Neuropediatrics 2017; 48(S 01): S1-S45
DOI: 10.1055/s-0037-1602903
OP – Oral Presentations
Georg Thieme Verlag KG Stuttgart · New York

What Is the Right Pressure of Shunt Valves in Newborns?

A. Cattani
1  Department of Neurosurgery, University Hospital, Goethe-University, Frankfurt am Main, Germany
,
F. Kunze
1  Department of Neurosurgery, University Hospital, Goethe-University, Frankfurt am Main, Germany
,
G. Marquardt
1  Department of Neurosurgery, University Hospital, Goethe-University, Frankfurt am Main, Germany
,
S. Schubert-Bast
2  Department of Neuropaediatrics, Children’s Hospital, University Hospital, Goethe-University, Frankfurt am Main, Germany
,
Baz M. Bartels
2  Department of Neuropaediatrics, Children’s Hospital, University Hospital, Goethe-University, Frankfurt am Main, Germany
,
V. Seifert
1  Department of Neurosurgery, University Hospital, Goethe-University, Frankfurt am Main, Germany
,
T. M. Freiman
1  Department of Neurosurgery, University Hospital, Goethe-University, Frankfurt am Main, Germany
› Author Affiliations
Further Information

Publication History

Publication Date:
26 April 2017 (online)

 

Background: Hydrocephalus in newborns is treated by ventriculo-peritoneal shunting with a pressure valve. According to the literature, the normal intracranial pressure in newborns amounts to 0 to 5 cm H2O. Low-pressure valves can result in overdrainage, leading to hygromas, slit ventricle syndrome, or craniosynostosis. High-pressure valves can result in underdrainage, leading to ventriculomegaly or brain atrophy. Fixed pressure valves are usually very small in size but require valve replacement for each adjustment. Adjustable valves are larger, but allow noninvasive pressure changes. We will show that half of the newborns will require valve adjustments.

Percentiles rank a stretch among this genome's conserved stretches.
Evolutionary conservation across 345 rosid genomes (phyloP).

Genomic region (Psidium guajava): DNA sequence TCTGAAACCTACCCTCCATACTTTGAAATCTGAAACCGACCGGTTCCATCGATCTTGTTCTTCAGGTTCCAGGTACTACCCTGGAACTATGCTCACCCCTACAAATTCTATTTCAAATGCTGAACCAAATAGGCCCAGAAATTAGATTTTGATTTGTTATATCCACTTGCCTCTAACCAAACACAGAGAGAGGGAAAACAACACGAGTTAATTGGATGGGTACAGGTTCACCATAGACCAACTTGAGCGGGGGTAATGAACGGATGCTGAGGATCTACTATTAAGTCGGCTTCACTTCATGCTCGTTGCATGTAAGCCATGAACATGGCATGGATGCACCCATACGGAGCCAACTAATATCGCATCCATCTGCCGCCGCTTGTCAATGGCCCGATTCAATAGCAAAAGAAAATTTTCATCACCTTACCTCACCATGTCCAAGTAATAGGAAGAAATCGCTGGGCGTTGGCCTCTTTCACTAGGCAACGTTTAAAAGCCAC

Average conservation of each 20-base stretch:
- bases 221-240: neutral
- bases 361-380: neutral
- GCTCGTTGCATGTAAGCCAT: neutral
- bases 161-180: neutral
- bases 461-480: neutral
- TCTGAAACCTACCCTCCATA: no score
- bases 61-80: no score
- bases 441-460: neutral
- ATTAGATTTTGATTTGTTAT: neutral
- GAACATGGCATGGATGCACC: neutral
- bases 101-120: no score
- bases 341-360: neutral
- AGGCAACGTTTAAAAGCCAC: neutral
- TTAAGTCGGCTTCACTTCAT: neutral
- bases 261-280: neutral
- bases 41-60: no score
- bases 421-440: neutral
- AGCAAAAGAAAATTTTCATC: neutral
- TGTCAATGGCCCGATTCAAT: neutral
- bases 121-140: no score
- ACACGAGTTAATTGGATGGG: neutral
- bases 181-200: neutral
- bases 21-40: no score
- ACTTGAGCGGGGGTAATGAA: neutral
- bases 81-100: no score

Methods: Twenty-five newborns within a 2-year period were implanted with the Aesculap-Miethke-proGAV-Shunt system, consisting of an adjustable differential pressure valve, range 0 to 20 cm H2O and a 20 cm H2O gravity-dependent valve. Valve pressure, percentile distribution of head circumference, and body length were documented; ventricle size was estimated through transfontanel sonography. Criteria for valve adjustments were significant drops or rises in the head circumference percentile or ventricle size.

Results: The mean initial adjusted pressure was 5.9 cm H2O (95% CI: 6.6/5.1). Overall 18 adjustments in 10 out of 25 children (56%) were performed. In children, in whom the valve had to be upregulated, the mean pressure amounted to 7.7 cm H2O (95% CI: 8.6/6.7). In children, in whom the valve had to be downregulated, the mean pressure amounted to 2.0 cm H2O (95% CI: 3.8/0.2). The differences between the three groups were significant (p < 0.05). There was no morbidity associated with the large valve size.

Conclusion: The proGAV valve was readjusted in more than half of the newborn children.